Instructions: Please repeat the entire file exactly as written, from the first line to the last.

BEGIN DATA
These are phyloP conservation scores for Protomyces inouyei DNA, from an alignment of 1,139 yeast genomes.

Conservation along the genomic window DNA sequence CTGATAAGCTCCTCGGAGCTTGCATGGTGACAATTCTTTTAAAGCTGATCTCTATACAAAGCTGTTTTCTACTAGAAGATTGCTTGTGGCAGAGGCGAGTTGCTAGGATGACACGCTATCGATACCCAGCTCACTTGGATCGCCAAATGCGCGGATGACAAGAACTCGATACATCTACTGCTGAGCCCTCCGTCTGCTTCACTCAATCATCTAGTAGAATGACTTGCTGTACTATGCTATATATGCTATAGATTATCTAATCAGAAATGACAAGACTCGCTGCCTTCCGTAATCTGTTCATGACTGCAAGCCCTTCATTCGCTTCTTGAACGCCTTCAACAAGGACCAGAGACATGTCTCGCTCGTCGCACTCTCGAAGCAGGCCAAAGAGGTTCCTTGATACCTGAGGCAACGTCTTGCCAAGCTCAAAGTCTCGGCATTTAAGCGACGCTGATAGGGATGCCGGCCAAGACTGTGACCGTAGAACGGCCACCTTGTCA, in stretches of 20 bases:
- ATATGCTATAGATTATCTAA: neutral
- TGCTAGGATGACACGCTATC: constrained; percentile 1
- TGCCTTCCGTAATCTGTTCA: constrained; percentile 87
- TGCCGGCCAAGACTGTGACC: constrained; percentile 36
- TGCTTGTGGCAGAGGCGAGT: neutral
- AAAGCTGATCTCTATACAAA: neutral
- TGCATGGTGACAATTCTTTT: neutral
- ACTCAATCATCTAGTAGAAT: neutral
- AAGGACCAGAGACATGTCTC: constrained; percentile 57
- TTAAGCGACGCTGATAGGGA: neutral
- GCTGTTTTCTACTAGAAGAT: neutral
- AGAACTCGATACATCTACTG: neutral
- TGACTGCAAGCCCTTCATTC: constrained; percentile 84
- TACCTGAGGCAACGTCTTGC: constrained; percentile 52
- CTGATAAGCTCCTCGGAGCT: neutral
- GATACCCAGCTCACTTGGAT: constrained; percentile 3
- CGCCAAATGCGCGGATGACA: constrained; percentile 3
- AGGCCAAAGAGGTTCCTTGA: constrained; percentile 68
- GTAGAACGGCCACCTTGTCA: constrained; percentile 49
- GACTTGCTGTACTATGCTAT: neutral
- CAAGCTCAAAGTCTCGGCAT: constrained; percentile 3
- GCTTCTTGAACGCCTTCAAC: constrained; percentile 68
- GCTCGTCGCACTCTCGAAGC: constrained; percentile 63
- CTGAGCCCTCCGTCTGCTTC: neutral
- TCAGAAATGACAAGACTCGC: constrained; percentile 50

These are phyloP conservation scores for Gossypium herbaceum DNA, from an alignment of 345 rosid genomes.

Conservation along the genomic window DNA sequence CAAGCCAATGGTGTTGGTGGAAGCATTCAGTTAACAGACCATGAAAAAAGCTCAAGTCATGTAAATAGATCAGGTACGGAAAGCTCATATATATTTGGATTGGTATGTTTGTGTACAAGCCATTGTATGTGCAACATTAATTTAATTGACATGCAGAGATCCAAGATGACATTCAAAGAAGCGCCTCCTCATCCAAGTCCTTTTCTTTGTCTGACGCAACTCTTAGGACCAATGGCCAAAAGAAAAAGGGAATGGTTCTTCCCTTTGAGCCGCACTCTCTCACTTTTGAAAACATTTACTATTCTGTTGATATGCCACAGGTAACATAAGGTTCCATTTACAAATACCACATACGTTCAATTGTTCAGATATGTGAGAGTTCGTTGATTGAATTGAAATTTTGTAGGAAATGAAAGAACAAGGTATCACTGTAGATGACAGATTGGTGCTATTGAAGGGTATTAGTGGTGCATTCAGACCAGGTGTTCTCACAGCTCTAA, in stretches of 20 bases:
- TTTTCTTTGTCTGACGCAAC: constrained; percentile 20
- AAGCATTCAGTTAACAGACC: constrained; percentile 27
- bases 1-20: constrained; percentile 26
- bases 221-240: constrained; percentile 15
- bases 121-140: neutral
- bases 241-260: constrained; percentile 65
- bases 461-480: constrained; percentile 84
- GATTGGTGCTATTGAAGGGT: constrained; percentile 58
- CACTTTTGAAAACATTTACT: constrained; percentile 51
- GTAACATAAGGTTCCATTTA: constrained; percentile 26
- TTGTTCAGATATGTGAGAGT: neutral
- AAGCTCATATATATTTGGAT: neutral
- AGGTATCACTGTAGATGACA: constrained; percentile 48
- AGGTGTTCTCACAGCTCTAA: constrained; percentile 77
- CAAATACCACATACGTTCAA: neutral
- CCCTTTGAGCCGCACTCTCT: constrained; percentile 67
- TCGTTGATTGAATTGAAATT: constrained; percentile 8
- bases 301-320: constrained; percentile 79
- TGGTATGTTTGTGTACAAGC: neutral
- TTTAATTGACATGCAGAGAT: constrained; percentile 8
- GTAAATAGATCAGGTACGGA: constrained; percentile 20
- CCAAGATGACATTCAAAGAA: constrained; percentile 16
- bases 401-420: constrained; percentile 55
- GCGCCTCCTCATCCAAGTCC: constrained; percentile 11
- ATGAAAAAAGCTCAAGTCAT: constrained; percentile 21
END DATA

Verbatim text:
These are phyloP conservation scores for Protomyces inouyei DNA, from an alignment of 1,139 yeast genomes.

Conservation along the genomic window DNA sequence CTGATAAGCTCCTCGGAGCTTGCATGGTGACAATTCTTTTAAAGCTGATCTCTATACAAAGCTGTTTTCTACTAGAAGATTGCTTGTGGCAGAGGCGAGTTGCTAGGATGACACGCTATCGATACCCAGCTCACTTGGATCGCCAAATGCGCGGATGACAAGAACTCGATACATCTACTGCTGAGCCCTCCGTCTGCTTCACTCAATCATCTAGTAGAATGACTTGCTGTACTATGCTATATATGCTATAGATTATCTAATCAGAAATGACAAGACTCGCTGCCTTCCGTAATCTGTTCATGACTGCAAGCCCTTCATTCGCTTCTTGAACGCCTTCAACAAGGACCAGAGACATGTCTCGCTCGTCGCACTCTCGAAGCAGGCCAAAGAGGTTCCTTGATACCTGAGGCAACGTCTTGCCAAGCTCAAAGTCTCGGCATTTAAGCGACGCTGATAGGGATGCCGGCCAAGACTGTGACCGTAGAACGGCCACCTTGTCA, in stretches of 20 bases:
- ATATGCTATAGATTATCTAA: neutral
- TGCTAGGATGACACGCTATC: constrained; percentile 1
- TGCCTTCCGTAATCTGTTCA: constrained; percentile 87
- TGCCGGCCAAGACTGTGACC: constrained; percentile 36
- TGCTTGTGGCAGAGGCGAGT: neutral
- AAAGCTGATCTCTATACAAA: neutral
- TGCATGGTGACAATTCTTTT: neutral
- ACTCAATCATCTAGTAGAAT: neutral
- AAGGACCAGAGACATGTCTC: constrained; percentile 57
- TTAAGCGACGCTGATAGGGA: neutral
- GCTGTTTTCTACTAGAAGAT: neutral
- AGAACTCGATACATCTACTG: neutral
- TGACTGCAAGCCCTTCATTC: constrained; percentile 84
- TACCTGAGGCAACGTCTTGC: constrained; percentile 52
- CTGATAAGCTCCTCGGAGCT: neutral
- GATACCCAGCTCACTTGGAT: constrained; percentile 3
- CGCCAAATGCGCGGATGACA: constrained; percentile 3
- AGGCCAAAGAGGTTCCTTGA: constrained; percentile 68
- GTAGAACGGCCACCTTGTCA: constrained; percentile 49
- GACTTGCTGTACTATGCTAT: neutral
- CAAGCTCAAAGTCTCGGCAT: constrained; percentile 3
- GCTTCTTGAACGCCTTCAAC: constrained; percentile 68
- GCTCGTCGCACTCTCGAAGC: constrained; percentile 63
- CTGAGCCCTCCGTCTGCTTC: neutral
- TCAGAAATGACAAGACTCGC: constrained; percentile 50

These are phyloP conservation scores for Gossypium herbaceum DNA, from an alignment of 345 rosid genomes.

Conservation along the genomic window DNA sequence CAAGCCAATGGTGTTGGTGGAAGCATTCAGTTAACAGACCATGAAAAAAGCTCAAGTCATGTAAATAGATCAGGTACGGAAAGCTCATATATATTTGGATTGGTATGTTTGTGTACAAGCCATTGTATGTGCAACATTAATTTAATTGACATGCAGAGATCCAAGATGACATTCAAAGAAGCGCCTCCTCATCCAAGTCCTTTTCTTTGTCTGACGCAACTCTTAGGACCAATGGCCAAAAGAAAAAGGGAATGGTTCTTCCCTTTGAGCCGCACTCTCTCACTTTTGAAAACATTTACTATTCTGTTGATATGCCACAGGTAACATAAGGTTCCATTTACAAATACCACATACGTTCAATTGTTCAGATATGTGAGAGTTCGTTGATTGAATTGAAATTTTGTAGGAAATGAAAGAACAAGGTATCACTGTAGATGACAGATTGGTGCTATTGAAGGGTATTAGTGGTGCATTCAGACCAGGTGTTCTCACAGCTCTAA, in stretches of 20 bases:
- TTTTCTTTGTCTGACGCAAC: constrained; percentile 20
- AAGCATTCAGTTAACAGACC: constrained; percentile 27
- bases 1-20: constrained; percentile 26
- bases 221-240: constrained; percentile 15
- bases 121-140: neutral
- bases 241-260: constrained; percentile 65
- bases 461-480: constrained; percentile 84
- GATTGGTGCTATTGAAGGGT: constrained; percentile 58
- CACTTTTGAAAACATTTACT: constrained; percentile 51
- GTAACATAAGGTTCCATTTA: constrained; percentile 26
- TTGTTCAGATATGTGAGAGT: neutral
- AAGCTCATATATATTTGGAT: neutral
- AGGTATCACTGTAGATGACA: constrained; percentile 48
- AGGTGTTCTCACAGCTCTAA: constrained; percentile 77
- CAAATACCACATACGTTCAA: neutral
- CCCTTTGAGCCGCACTCTCT: constrained; percentile 67
- TCGTTGATTGAATTGAAATT: constrained; percentile 8
- bases 301-320: constrained; percentile 79
- TGGTATGTTTGTGTACAAGC: neutral
- TTTAATTGACATGCAGAGAT: constrained; percentile 8
- GTAAATAGATCAGGTACGGA: constrained; percentile 20
- CCAAGATGACATTCAAAGAA: constrained; percentile 16
- bases 401-420: constrained; percentile 55
- GCGCCTCCTCATCCAAGTCC: constrained; percentile 11
- ATGAAAAAAGCTCAAGTCAT: constrained; percentile 21